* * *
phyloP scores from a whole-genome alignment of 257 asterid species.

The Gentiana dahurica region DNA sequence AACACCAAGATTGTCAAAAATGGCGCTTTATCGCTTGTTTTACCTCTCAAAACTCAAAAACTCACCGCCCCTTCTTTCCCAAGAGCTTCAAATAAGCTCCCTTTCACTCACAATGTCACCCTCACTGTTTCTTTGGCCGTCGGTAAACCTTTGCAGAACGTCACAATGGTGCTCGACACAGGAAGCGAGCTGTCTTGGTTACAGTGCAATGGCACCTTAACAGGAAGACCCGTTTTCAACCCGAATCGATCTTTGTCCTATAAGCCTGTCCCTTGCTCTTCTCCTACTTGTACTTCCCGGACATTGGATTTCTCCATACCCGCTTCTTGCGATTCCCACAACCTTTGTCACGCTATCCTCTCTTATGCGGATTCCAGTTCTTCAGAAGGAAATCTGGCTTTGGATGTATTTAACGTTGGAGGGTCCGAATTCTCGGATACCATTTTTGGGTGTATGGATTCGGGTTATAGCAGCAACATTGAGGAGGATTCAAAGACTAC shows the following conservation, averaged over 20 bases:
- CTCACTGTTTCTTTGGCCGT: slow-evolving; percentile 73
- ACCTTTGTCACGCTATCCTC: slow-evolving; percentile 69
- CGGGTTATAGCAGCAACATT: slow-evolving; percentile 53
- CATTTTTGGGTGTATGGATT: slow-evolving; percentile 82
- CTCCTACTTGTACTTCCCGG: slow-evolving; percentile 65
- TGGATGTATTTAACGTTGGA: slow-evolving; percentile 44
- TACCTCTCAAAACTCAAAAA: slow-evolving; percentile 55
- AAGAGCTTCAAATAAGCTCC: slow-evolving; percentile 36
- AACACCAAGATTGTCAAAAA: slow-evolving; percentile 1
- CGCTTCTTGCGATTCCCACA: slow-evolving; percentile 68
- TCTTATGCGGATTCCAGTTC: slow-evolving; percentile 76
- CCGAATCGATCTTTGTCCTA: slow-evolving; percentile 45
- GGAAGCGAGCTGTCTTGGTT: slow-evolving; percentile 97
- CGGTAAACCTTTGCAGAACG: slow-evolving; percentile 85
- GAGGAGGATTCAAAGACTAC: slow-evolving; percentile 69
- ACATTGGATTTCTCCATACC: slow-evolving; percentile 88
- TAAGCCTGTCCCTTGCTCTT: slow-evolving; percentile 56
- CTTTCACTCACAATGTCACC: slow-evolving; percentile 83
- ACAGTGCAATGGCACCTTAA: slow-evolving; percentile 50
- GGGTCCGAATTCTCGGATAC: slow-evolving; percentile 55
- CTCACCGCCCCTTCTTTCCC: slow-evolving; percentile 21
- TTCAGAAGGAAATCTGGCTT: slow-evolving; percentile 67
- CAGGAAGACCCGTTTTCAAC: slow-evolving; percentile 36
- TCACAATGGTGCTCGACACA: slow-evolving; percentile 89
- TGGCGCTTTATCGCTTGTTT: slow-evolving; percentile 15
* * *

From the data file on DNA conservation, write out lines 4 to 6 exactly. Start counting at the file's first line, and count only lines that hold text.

- ACCTTTGTCACGCTATCCTC: slow-evolving; percentile 69
- CGGGTTATAGCAGCAACATT: slow-evolving; percentile 53
- CATTTTTGGGTGTATGGATT: slow-evolving; percentile 82